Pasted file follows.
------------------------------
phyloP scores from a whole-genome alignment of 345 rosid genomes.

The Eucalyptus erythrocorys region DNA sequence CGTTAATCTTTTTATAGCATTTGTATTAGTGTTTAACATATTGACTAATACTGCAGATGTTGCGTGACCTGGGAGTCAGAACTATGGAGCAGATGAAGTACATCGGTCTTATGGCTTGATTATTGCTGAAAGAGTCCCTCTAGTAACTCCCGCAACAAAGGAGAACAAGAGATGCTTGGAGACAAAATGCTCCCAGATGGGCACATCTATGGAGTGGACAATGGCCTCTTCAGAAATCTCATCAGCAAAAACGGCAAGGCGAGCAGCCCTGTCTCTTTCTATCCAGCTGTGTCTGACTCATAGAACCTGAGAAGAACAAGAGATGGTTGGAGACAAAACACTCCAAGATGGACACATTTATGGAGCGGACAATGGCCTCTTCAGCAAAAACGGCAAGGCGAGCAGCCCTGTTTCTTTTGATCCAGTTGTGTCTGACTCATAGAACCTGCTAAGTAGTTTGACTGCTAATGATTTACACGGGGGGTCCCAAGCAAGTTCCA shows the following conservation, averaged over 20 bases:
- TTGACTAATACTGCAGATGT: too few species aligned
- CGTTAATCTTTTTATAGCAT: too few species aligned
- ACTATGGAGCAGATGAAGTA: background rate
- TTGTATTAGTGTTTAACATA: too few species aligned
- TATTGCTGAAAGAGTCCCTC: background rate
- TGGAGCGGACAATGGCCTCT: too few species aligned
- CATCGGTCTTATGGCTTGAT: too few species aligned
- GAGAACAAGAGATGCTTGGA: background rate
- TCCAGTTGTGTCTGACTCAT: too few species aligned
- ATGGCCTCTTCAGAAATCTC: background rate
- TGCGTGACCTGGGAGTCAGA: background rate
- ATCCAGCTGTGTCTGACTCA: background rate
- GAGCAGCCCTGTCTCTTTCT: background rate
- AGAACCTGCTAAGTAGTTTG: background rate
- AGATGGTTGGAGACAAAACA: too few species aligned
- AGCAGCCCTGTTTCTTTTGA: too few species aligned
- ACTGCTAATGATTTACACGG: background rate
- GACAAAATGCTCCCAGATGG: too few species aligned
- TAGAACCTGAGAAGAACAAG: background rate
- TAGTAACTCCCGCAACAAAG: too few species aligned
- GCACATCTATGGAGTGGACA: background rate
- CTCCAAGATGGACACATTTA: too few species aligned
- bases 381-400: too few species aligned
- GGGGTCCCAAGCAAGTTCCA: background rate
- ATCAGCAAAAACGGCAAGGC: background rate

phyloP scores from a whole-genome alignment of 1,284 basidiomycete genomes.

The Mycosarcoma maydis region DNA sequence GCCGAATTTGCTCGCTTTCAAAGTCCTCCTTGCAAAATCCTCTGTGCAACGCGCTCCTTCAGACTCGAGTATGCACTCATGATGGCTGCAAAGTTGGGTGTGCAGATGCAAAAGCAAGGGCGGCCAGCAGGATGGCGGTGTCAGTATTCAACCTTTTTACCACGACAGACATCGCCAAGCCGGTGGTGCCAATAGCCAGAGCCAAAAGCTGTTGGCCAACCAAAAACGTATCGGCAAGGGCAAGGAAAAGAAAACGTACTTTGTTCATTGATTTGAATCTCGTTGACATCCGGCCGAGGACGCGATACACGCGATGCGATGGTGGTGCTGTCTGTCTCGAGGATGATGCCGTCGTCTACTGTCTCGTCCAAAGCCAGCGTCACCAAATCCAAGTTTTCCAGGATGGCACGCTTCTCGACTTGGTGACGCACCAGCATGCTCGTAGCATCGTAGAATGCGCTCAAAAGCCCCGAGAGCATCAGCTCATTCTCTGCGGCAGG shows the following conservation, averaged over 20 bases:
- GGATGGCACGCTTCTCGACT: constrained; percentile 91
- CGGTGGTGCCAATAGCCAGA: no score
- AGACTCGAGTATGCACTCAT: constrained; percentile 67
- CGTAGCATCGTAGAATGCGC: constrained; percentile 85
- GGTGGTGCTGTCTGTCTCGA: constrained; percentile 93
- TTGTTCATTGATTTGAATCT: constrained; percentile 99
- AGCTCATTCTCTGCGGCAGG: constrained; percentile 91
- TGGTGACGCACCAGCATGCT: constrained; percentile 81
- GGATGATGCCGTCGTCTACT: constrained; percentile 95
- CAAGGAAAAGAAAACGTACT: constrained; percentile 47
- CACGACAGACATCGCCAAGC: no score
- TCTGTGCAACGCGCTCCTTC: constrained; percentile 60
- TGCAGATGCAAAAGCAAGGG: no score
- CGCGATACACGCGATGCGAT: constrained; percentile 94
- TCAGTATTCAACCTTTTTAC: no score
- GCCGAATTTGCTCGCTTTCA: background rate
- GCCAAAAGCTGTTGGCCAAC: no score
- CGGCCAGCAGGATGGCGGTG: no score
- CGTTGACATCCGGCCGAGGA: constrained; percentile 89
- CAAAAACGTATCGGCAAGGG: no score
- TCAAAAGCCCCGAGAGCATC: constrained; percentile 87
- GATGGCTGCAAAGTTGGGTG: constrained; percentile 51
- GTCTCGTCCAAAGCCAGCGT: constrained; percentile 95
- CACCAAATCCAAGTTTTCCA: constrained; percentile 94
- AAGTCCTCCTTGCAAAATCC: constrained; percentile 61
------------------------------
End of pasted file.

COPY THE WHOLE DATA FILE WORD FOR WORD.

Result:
phyloP scores from a whole-genome alignment of 345 rosid genomes.

The Eucalyptus erythrocorys region DNA sequence CGTTAATCTTTTTATAGCATTTGTATTAGTGTTTAACATATTGACTAATACTGCAGATGTTGCGTGACCTGGGAGTCAGAACTATGGAGCAGATGAAGTACATCGGTCTTATGGCTTGATTATTGCTGAAAGAGTCCCTCTAGTAACTCCCGCAACAAAGGAGAACAAGAGATGCTTGGAGACAAAATGCTCCCAGATGGGCACATCTATGGAGTGGACAATGGCCTCTTCAGAAATCTCATCAGCAAAAACGGCAAGGCGAGCAGCCCTGTCTCTTTCTATCCAGCTGTGTCTGACTCATAGAACCTGAGAAGAACAAGAGATGGTTGGAGACAAAACACTCCAAGATGGACACATTTATGGAGCGGACAATGGCCTCTTCAGCAAAAACGGCAAGGCGAGCAGCCCTGTTTCTTTTGATCCAGTTGTGTCTGACTCATAGAACCTGCTAAGTAGTTTGACTGCTAATGATTTACACGGGGGGTCCCAAGCAAGTTCCA shows the following conservation, averaged over 20 bases:
- TTGACTAATACTGCAGATGT: too few species aligned
- CGTTAATCTTTTTATAGCAT: too few species aligned
- ACTATGGAGCAGATGAAGTA: background rate
- TTGTATTAGTGTTTAACATA: too few species aligned
- TATTGCTGAAAGAGTCCCTC: background rate
- TGGAGCGGACAATGGCCTCT: too few species aligned
- CATCGGTCTTATGGCTTGAT: too few species aligned
- GAGAACAAGAGATGCTTGGA: background rate
- TCCAGTTGTGTCTGACTCAT: too few species aligned
- ATGGCCTCTTCAGAAATCTC: background rate
- TGCGTGACCTGGGAGTCAGA: background rate
- ATCCAGCTGTGTCTGACTCA: background rate
- GAGCAGCCCTGTCTCTTTCT: background rate
- AGAACCTGCTAAGTAGTTTG: background rate
- AGATGGTTGGAGACAAAACA: too few species aligned
- AGCAGCCCTGTTTCTTTTGA: too few species aligned
- ACTGCTAATGATTTACACGG: background rate
- GACAAAATGCTCCCAGATGG: too few species aligned
- TAGAACCTGAGAAGAACAAG: background rate
- TAGTAACTCCCGCAACAAAG: too few species aligned
- GCACATCTATGGAGTGGACA: background rate
- CTCCAAGATGGACACATTTA: too few species aligned
- bases 381-400: too few species aligned
- GGGGTCCCAAGCAAGTTCCA: background rate
- ATCAGCAAAAACGGCAAGGC: background rate

phyloP scores from a whole-genome alignment of 1,284 basidiomycete genomes.

The Mycosarcoma maydis region DNA sequence GCCGAATTTGCTCGCTTTCAAAGTCCTCCTTGCAAAATCCTCTGTGCAACGCGCTCCTTCAGACTCGAGTATGCACTCATGATGGCTGCAAAGTTGGGTGTGCAGATGCAAAAGCAAGGGCGGCCAGCAGGATGGCGGTGTCAGTATTCAACCTTTTTACCACGACAGACATCGCCAAGCCGGTGGTGCCAATAGCCAGAGCCAAAAGCTGTTGGCCAACCAAAAACGTATCGGCAAGGGCAAGGAAAAGAAAACGTACTTTGTTCATTGATTTGAATCTCGTTGACATCCGGCCGAGGACGCGATACACGCGATGCGATGGTGGTGCTGTCTGTCTCGAGGATGATGCCGTCGTCTACTGTCTCGTCCAAAGCCAGCGTCACCAAATCCAAGTTTTCCAGGATGGCACGCTTCTCGACTTGGTGACGCACCAGCATGCTCGTAGCATCGTAGAATGCGCTCAAAAGCCCCGAGAGCATCAGCTCATTCTCTGCGGCAGG shows the following conservation, averaged over 20 bases:
- GGATGGCACGCTTCTCGACT: constrained; percentile 91
- CGGTGGTGCCAATAGCCAGA: no score
- AGACTCGAGTATGCACTCAT: constrained; percentile 67
- CGTAGCATCGTAGAATGCGC: constrained; percentile 85
- GGTGGTGCTGTCTGTCTCGA: constrained; percentile 93
- TTGTTCATTGATTTGAATCT: constrained; percentile 99
- AGCTCATTCTCTGCGGCAGG: constrained; percentile 91
- TGGTGACGCACCAGCATGCT: constrained; percentile 81
- GGATGATGCCGTCGTCTACT: constrained; percentile 95
- CAAGGAAAAGAAAACGTACT: constrained; percentile 47
- CACGACAGACATCGCCAAGC: no score
- TCTGTGCAACGCGCTCCTTC: constrained; percentile 60
- TGCAGATGCAAAAGCAAGGG: no score
- CGCGATACACGCGATGCGAT: constrained; percentile 94
- TCAGTATTCAACCTTTTTAC: no score
- GCCGAATTTGCTCGCTTTCA: background rate
- GCCAAAAGCTGTTGGCCAAC: no score
- CGGCCAGCAGGATGGCGGTG: no score
- CGTTGACATCCGGCCGAGGA: constrained; percentile 89
- CAAAAACGTATCGGCAAGGG: no score
- TCAAAAGCCCCGAGAGCATC: constrained; percentile 87
- GATGGCTGCAAAGTTGGGTG: constrained; percentile 51
- GTCTCGTCCAAAGCCAGCGT: constrained; percentile 95
- CACCAAATCCAAGTTTTCCA: constrained; percentile 94
- AAGTCCTCCTTGCAAAATCC: constrained; percentile 61